There is a big difference between “knowing that you can” and “deciding that you want to” and at Bettcher we use a toll gate product development process fashioned after Robert Cooper’s StageGate process. So into the “Scoping” stage we go and the learning begins. In the early weeks we learn that our product won’t stand up to the sanitation requirements of the industry and we’re presented with real engineering problems in design and materials, but these are problems we know how to solve. While focused on the specific need for this specific customer, we begin a broader look at the “Tissue Banking” industry and reached out to several other companies and organizations including Community Tissue Services in Dayton and the American Association of Tissue Banks. Now a small team of Bettcher employees is venturing into clean rooms and observing the “work” that is performed. Through a myriad of questions our knowledge increases and we begin to play “what ifs” with potential customers as product solutions appear in our mind. By the end of 2010, we have a prototype adaptation of our Whizard trimmer for tissue processing operating with the original customer, but we know that the tool is unsatisfactory in many ways. The development process continues and we introduce the “Amalgatome” in the middle of 2011 to a narrow market of fifteen primary processors with an annual sales potential of $2.76 Million; not big, but interesting. From that first phone call we now have a small family of products with very clever engineering and patented features that are manufactured in ways we didn’t think possible just 18 months before. More valuable than this success is the realization that diamonds are sparkling within our reach.
The Challenge: Be Careful What You Ask For
In October last year, I read an article about the Ohio Third Frontier that in the words of our state government is “a technology-based economic development initiative that is successfully changing the trajectory of Ohio’s economy by supporting existing industries that are transforming themselves with new globally competitive products and fostering the formation and attraction of new companies in emerging industry sectors”. The connection to our Medical initiative was screaming at me so off goes an email to our CFO. From this small spark, we examined the potential of four additional “problems” we had learned about in our medical industry research and feel we can leverage the Amalgatome into a full-fledged business platform. In our thinking, what better way to do so than with funding from the State of Ohio? So, once again, off we go and engage a grant writing consulting firm. Now it is not the company naysayers chiming in, but the bureaucratic infrastructure that says, “Bettcher is in a low tech and unattractive industry, you don’t have any experience with the grants, you don’t have any political capital in the State, you’re not in a biotech field, you’ll be competing with the likes of the Cleveland Clinic and OSU, very few first time applicants even make the first cut, let alone win” etc. Undeterred, we issue our Letter of Intent to the State; one of hundreds. In January 2011, the grant proposal is submitted – all 12,000 words of it and, we learn that we are one of 73 in our biomedical “field”. Soon after, we make the first cut and are part of the 36 required to make direct presentations to the State. To end the suspense, we learned on July 14th that we were awarded $1 Million from the Third Frontier and in fact, our project was scored #4 of the 10 that received funding; unprecedented for a first-time applicant. We were rightfully proud and we celebrated our success.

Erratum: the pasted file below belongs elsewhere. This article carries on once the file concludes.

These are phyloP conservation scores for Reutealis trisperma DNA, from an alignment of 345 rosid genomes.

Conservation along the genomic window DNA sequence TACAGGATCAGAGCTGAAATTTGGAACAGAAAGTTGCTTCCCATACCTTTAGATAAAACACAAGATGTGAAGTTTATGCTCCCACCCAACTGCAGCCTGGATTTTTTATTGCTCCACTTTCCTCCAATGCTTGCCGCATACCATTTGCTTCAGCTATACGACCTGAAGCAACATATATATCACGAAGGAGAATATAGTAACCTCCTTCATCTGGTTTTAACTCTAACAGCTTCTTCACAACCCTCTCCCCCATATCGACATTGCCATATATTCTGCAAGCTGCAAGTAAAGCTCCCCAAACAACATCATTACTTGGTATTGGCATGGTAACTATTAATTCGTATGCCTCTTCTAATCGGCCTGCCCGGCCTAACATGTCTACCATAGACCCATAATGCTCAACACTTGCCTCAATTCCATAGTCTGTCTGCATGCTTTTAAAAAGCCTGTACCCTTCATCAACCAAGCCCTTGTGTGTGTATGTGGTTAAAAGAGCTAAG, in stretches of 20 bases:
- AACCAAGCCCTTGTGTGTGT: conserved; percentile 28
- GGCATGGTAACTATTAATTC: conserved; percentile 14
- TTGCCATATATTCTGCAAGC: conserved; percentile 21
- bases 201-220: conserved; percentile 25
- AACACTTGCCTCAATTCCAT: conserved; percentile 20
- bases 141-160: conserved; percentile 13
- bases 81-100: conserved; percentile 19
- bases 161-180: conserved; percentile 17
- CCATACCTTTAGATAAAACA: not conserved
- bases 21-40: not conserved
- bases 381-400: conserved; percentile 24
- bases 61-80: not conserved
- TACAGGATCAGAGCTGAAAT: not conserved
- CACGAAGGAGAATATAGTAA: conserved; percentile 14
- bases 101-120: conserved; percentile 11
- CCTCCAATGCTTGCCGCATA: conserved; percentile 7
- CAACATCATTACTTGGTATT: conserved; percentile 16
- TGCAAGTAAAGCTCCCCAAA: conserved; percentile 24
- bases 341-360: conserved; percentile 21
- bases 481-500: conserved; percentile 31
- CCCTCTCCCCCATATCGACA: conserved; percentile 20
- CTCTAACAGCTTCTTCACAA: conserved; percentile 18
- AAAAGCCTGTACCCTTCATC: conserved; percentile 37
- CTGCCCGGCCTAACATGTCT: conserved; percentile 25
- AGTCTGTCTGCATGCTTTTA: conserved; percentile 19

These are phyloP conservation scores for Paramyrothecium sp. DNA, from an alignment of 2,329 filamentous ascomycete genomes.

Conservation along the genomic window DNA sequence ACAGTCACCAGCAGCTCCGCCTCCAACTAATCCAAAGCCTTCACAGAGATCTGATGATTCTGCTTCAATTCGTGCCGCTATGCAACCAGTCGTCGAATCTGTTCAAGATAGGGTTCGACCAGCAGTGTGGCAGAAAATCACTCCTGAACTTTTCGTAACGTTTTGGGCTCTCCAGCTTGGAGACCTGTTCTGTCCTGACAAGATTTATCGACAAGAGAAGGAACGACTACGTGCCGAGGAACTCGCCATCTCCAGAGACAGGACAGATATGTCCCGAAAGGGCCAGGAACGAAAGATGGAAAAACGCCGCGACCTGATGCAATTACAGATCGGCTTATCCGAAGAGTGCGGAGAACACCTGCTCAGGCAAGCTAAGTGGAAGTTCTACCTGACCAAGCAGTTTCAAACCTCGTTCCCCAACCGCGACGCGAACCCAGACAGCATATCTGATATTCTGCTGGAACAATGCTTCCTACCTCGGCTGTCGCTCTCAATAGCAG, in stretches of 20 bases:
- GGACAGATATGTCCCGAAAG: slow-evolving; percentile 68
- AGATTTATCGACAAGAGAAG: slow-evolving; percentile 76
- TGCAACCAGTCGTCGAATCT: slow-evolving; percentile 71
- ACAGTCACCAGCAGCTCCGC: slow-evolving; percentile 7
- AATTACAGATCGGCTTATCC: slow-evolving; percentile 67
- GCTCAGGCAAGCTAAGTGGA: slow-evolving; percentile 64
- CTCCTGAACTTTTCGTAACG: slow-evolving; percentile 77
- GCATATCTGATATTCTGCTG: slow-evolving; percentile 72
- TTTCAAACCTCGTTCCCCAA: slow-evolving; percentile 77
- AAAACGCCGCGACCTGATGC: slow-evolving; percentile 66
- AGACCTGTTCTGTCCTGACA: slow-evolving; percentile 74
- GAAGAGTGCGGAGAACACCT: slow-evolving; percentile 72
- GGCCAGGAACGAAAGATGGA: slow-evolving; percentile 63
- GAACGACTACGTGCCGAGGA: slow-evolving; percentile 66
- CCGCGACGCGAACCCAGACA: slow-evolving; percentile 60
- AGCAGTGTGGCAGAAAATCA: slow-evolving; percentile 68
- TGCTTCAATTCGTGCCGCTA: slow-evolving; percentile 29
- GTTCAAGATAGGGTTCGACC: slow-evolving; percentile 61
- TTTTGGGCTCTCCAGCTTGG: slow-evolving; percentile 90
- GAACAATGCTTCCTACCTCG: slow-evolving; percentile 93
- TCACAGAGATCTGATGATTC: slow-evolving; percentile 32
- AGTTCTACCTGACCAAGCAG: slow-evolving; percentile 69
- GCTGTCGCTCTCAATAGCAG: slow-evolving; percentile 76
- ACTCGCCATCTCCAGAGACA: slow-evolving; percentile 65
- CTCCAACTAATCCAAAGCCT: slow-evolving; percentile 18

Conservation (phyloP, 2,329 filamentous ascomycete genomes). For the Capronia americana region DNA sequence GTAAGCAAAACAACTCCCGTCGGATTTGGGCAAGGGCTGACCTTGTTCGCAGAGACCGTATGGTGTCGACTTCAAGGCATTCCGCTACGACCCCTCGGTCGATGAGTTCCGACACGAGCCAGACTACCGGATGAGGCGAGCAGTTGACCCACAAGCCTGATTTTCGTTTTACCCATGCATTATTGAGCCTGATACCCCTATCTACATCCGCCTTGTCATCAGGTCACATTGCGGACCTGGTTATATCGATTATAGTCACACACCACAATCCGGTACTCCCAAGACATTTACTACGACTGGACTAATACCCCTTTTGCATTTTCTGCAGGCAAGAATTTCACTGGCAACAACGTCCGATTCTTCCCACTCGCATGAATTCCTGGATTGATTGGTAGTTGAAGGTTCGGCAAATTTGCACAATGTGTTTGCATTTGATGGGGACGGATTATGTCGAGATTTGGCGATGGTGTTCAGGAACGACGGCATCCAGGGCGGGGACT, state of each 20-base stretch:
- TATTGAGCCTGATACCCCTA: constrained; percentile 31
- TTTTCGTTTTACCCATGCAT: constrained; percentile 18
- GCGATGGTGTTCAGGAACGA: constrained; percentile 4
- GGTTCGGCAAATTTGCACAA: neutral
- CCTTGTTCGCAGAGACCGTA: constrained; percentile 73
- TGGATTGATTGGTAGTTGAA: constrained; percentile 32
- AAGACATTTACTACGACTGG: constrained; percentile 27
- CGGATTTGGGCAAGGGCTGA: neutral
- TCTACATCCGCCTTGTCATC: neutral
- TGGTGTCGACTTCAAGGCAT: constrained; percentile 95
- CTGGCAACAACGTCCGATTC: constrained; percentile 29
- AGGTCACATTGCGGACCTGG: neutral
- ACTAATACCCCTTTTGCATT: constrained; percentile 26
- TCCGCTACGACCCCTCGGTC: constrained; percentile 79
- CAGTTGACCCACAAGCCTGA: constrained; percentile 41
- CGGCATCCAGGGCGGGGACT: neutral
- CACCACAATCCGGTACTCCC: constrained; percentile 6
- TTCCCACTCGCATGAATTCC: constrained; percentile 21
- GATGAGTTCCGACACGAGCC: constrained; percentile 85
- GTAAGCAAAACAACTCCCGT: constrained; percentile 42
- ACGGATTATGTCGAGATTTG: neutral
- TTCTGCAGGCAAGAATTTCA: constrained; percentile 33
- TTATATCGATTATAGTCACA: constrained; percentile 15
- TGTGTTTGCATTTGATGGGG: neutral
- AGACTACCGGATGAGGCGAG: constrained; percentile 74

The core team was assembled the following Wednesday and in the five days that had passed since the announcement, our euphoria came crashing down into the question, “ how in the world are we going to meet the target measures by the end of 2012”? Five new products (we had one mostly in the bag), 11 full time employees (a 7% increase in our Ohio based employment) and $1.7 Million in new revenue (when our forecast was $250k) all in eighteen months! IMPOSSIBLE!
Ask me again in 13 months and 13 days
On the back of my business card, and the cards of every employee at Bettcher Industries, you’ll find the following words, “It is the mission of BETTCHER Industries, Inc. and its employees to profitably develop, manufacture, and market high quality, technically superior products which meet all safety requirements and are of a unique and inventive nature”. Further it states that our mission is dependent on “sensitive, sound and equitable partnerships with customers, distributors, employees and vendors to ensure a mutually strong future”. This statement reflects the core of our culture and it is a culture that can be traced back to Louis Bettcher. This is the tie that binds us and we live it every day. In this story it is seen throughout the organization from President spotting an opportunity, the CFO finding the best grant consultant, the HR department recruiting passionate talent to the team, the engineering teams overcoming obstacles with very creative solutions, the manufacturing team joining with others to find unique materials and molding processes, the sales department reaching out to completely new partners, resources and distribution methods, the marketing/New Product Development team doggedly charging in where we knew absolutely nothing and finally to Cindy, who knew to begin where she was with what she knew.
No part of the medical project has been easy and we tried and failed innumerable times in mostly small ways. In fact, we’re amending the grant proposal to reduce the five products to three but keeping the employment and revenue targets intact. This is a clear case of “eyes bigger than stomach” syndrome when we wrote the original grant proposal. Clearly, we have and are continuing to fail until we are successful and the end of this story cannot yet be written…But, what we know and have known is this:
Everything matters. The culture of innovation fostered by Louis, the passion of every employee doing what they know how to do and an organization that is connected with a shared mission is our formula.
Will it work? We believe it will but if you don’t, ask me again in 13 months and 13 days.